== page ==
Curriculum information of Carey Baptist Grammar School

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PATHWAYS

2019

 
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Learning Areas > Mathematics and Computing


Leader of Learning - Mathematics and Computing: Sabine Partington
P: +61 3 9816 1555 E: sabine.partington@carey.com.au

pdf icon 1805-10 Maths Pathways-05.pdf

Year 7 Mathematics
Year 8 Computing Year 8 Mathematics
Year 9 Computing Year 9 Mathematics

About the Learning Area

Mathematics is an integral part of our lives. Its application is diverse, ranging from the developments and decisions made in industry and commerce to those made on a sporting field or in the home. Mathematicians study the patterns arising from the real world. By observing, representing and interpreting these patterns, they can make predictions in a wide variety of situations.

Most students study a core Mathematics course throughout Years 7, 8 and 9 based on the Victorian Curriculum. Classroom teachers provide support or extension work through a differentiated curriculum. The curriculum incorporates a variety of challenging problem-solving activities as well as a focus on developing rigour in the key areas of algebra, number, geometry, measurement, statistics and probability.

A Numeracy class is offered to a small number of students who are identified as experiencing difficulty learning mathematics. Numeracy classes follow a similar program of work as the mainstream classes, but also address gaps in basic mathematical skills with the intention that students work towards reintegrating back into the mainstream classroom.

Students in Mainstream Year 7, 8 and 9 who are identified as having a high capacity for numerical reasoning are invited to participate in a weekly withdrawal lesson to work on challenging problem-solving activities and participate in mathematics competitions such as the Australian Problem Solving Mathematics Olympiad and the Australian Mathematics Competition, among others. These students miss one lesson of mainstream mathematics per week.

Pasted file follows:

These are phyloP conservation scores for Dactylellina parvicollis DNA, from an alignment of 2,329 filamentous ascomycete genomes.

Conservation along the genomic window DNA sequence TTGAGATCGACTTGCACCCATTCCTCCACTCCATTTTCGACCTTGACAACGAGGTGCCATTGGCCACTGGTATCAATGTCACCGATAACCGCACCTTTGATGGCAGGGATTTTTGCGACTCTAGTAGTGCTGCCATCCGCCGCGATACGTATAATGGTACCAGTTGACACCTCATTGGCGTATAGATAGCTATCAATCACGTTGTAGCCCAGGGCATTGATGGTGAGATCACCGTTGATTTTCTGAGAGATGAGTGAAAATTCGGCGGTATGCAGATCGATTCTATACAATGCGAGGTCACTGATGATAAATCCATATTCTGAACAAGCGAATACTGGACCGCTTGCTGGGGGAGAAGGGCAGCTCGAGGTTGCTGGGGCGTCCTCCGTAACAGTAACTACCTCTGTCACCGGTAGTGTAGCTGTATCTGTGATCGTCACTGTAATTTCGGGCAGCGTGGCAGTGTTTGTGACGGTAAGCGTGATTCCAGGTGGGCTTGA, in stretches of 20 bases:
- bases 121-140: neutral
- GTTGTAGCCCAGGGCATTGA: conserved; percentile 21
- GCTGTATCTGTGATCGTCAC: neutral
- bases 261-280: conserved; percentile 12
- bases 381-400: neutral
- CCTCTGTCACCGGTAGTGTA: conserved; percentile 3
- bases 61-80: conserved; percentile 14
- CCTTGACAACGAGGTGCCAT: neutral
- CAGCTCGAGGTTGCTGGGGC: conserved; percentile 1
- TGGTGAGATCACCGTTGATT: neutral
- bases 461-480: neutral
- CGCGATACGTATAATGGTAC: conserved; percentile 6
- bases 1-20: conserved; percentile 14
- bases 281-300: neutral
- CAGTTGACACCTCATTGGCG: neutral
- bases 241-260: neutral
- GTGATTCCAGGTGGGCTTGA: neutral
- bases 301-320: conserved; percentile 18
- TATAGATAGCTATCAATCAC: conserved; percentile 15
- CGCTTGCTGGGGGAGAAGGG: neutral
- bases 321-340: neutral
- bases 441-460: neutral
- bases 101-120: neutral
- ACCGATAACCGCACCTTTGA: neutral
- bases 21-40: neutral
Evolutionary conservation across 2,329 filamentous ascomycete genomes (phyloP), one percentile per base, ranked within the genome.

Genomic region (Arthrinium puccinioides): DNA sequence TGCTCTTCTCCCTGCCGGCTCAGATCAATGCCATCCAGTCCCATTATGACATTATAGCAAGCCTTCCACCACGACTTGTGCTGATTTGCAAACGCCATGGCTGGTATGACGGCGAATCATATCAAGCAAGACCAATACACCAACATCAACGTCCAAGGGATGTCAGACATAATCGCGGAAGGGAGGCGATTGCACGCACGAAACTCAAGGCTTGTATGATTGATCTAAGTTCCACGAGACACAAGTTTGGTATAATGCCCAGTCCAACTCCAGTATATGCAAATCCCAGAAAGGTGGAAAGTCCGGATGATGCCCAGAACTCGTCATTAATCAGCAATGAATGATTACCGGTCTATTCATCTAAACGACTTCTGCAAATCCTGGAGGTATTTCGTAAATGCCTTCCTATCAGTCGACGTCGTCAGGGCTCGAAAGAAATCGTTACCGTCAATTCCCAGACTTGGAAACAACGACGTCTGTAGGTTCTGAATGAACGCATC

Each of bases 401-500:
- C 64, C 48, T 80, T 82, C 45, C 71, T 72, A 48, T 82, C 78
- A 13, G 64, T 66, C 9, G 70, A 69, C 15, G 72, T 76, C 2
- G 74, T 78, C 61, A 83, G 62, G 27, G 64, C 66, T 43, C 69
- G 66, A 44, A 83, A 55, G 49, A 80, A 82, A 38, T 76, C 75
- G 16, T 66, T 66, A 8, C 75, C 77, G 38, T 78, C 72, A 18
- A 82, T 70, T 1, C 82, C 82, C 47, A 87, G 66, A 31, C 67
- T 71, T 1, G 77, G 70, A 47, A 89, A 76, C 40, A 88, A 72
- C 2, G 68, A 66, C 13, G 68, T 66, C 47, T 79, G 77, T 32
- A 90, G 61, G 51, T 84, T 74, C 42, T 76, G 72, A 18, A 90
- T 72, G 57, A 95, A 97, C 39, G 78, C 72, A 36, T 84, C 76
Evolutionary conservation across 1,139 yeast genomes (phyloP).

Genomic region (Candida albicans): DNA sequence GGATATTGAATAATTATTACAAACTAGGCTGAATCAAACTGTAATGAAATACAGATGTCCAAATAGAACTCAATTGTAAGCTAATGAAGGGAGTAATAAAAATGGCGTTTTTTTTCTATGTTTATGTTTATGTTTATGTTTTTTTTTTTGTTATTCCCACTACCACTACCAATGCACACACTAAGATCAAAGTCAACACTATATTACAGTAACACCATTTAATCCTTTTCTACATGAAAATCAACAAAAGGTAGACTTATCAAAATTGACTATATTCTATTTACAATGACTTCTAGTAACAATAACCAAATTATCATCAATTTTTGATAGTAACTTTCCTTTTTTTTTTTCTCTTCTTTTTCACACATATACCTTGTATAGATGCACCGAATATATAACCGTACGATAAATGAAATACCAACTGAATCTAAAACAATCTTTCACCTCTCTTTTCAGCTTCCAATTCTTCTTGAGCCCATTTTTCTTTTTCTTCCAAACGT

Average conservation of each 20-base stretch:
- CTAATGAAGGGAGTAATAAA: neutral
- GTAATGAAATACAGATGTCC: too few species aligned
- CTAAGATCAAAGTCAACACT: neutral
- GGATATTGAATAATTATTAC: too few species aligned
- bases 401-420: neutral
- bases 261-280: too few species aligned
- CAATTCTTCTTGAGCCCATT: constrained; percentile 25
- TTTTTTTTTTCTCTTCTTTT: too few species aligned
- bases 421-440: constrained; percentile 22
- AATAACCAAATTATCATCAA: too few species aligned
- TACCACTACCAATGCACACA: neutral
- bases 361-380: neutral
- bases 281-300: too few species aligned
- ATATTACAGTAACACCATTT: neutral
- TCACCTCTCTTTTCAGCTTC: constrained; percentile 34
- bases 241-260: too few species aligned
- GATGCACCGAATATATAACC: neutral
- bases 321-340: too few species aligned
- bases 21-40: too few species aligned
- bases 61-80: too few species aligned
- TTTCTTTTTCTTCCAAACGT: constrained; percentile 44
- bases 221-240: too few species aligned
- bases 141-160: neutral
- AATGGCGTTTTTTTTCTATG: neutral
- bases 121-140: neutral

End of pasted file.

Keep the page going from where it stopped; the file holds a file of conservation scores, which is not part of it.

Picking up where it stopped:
Those students who have demonstrated a very high level of mathematical understanding in Years 7 and 8 may be invited to join a Year 9 course which compacts the Year 9 and Year 10 Mathematics A courses into one year of study. This program is aimed at preparing the most talented mathematicians for the most challenging Senior School Mathematics courses: IB Higher Level Mathematics and VCE Specialist Mathematics.

Mathematics elective units are also part of the Middle School program. Based on teacher recommendation, a Mathematics Consolidation course is offered to some students in Years 8 and 9. These students are given the chance to establish a stronger foundation for future years of study. The Consolidation courses are taken concurrently with the core Mathematics program and give students the opportunity to practise concepts and to revise key material from previous years.

The elective Mathemagicians is also offered to Year 8 students who are particularly interested in mathematical problem-solving.

All students in Middle School are invited to attend Maths Study Hall on Wednesday and Thursday afternoons where they can receive extra assistance with their Mathematics.

Computing

Computing focusses on the application of problem-solving methodology, and on the strategies and techniques for managing information systems, and creating digital solutions. Computing supports students to participate in a globalised society and economy as they learn how to exploit the capabilities of digital systems and manage the task of communicating and collaborating with others locally and globally.

While computing is incorporated into all aspects of the curriculum at Carey, students in Years 8 and 9 with a particular interest in this area of study may take up one of several elective subjects. In Year 8 there are two electives available— Robot’s Got Talent and Games Go Global. Year 9 students are able to undertake Introduction to Coding. Both these courses employ the development of computer games as a platform for the study of programming. The Year 9 course does not assume that the Year 8 course has been studied. Students who study both courses develop their skills in algorithmic thinking and coding.

These subjects could be selected due to an interest in computing and to develop new skills, but can also lead to further studies that continue through to Year 12.